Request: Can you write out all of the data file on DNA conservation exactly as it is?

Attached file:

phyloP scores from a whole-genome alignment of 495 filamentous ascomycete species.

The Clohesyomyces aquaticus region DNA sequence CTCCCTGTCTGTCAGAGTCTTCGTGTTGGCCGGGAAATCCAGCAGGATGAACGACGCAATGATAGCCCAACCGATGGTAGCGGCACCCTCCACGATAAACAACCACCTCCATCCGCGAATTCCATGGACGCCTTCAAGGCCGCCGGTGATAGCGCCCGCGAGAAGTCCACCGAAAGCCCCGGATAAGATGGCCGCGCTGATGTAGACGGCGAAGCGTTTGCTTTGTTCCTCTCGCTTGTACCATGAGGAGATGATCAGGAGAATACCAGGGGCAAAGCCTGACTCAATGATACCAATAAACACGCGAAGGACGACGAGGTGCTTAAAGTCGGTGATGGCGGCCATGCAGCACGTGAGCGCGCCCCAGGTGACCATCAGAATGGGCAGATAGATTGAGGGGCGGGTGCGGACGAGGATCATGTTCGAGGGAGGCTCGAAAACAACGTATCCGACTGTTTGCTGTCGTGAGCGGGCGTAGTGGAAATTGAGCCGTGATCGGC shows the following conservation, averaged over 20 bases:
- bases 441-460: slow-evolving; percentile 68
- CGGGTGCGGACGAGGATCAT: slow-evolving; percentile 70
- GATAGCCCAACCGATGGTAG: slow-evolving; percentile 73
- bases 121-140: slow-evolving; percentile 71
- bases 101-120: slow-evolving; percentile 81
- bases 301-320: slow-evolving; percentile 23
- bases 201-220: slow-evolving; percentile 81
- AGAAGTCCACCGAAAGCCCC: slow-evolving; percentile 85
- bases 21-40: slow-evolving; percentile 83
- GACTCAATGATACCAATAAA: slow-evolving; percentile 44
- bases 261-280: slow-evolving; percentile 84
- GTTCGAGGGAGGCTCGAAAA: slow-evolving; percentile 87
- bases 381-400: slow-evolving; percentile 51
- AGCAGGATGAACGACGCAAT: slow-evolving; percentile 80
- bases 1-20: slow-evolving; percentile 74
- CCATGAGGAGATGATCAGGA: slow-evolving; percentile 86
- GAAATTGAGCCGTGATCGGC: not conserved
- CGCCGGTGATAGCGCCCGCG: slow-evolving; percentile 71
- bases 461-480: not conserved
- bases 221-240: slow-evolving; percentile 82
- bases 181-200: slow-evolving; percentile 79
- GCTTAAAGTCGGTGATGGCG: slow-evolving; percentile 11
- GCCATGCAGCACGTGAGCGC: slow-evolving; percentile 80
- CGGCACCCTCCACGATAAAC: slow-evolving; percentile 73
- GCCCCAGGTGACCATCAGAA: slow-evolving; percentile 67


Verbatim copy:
phyloP scores from a whole-genome alignment of 495 filamentous ascomycete species.

The Clohesyomyces aquaticus region DNA sequence CTCCCTGTCTGTCAGAGTCTTCGTGTTGGCCGGGAAATCCAGCAGGATGAACGACGCAATGATAGCCCAACCGATGGTAGCGGCACCCTCCACGATAAACAACCACCTCCATCCGCGAATTCCATGGACGCCTTCAAGGCCGCCGGTGATAGCGCCCGCGAGAAGTCCACCGAAAGCCCCGGATAAGATGGCCGCGCTGATGTAGACGGCGAAGCGTTTGCTTTGTTCCTCTCGCTTGTACCATGAGGAGATGATCAGGAGAATACCAGGGGCAAAGCCTGACTCAATGATACCAATAAACACGCGAAGGACGACGAGGTGCTTAAAGTCGGTGATGGCGGCCATGCAGCACGTGAGCGCGCCCCAGGTGACCATCAGAATGGGCAGATAGATTGAGGGGCGGGTGCGGACGAGGATCATGTTCGAGGGAGGCTCGAAAACAACGTATCCGACTGTTTGCTGTCGTGAGCGGGCGTAGTGGAAATTGAGCCGTGATCGGC shows the following conservation, averaged over 20 bases:
- bases 441-460: slow-evolving; percentile 68
- CGGGTGCGGACGAGGATCAT: slow-evolving; percentile 70
- GATAGCCCAACCGATGGTAG: slow-evolving; percentile 73
- bases 121-140: slow-evolving; percentile 71
- bases 101-120: slow-evolving; percentile 81
- bases 301-320: slow-evolving; percentile 23
- bases 201-220: slow-evolving; percentile 81
- AGAAGTCCACCGAAAGCCCC: slow-evolving; percentile 85
- bases 21-40: slow-evolving; percentile 83
- GACTCAATGATACCAATAAA: slow-evolving; percentile 44
- bases 261-280: slow-evolving; percentile 84
- GTTCGAGGGAGGCTCGAAAA: slow-evolving; percentile 87
- bases 381-400: slow-evolving; percentile 51
- AGCAGGATGAACGACGCAAT: slow-evolving; percentile 80
- bases 1-20: slow-evolving; percentile 74
- CCATGAGGAGATGATCAGGA: slow-evolving; percentile 86
- GAAATTGAGCCGTGATCGGC: not conserved
- CGCCGGTGATAGCGCCCGCG: slow-evolving; percentile 71
- bases 461-480: not conserved
- bases 221-240: slow-evolving; percentile 82
- bases 181-200: slow-evolving; percentile 79
- GCTTAAAGTCGGTGATGGCG: slow-evolving; percentile 11
- GCCATGCAGCACGTGAGCGC: slow-evolving; percentile 80
- CGGCACCCTCCACGATAAAC: slow-evolving; percentile 73
- GCCCCAGGTGACCATCAGAA: slow-evolving; percentile 67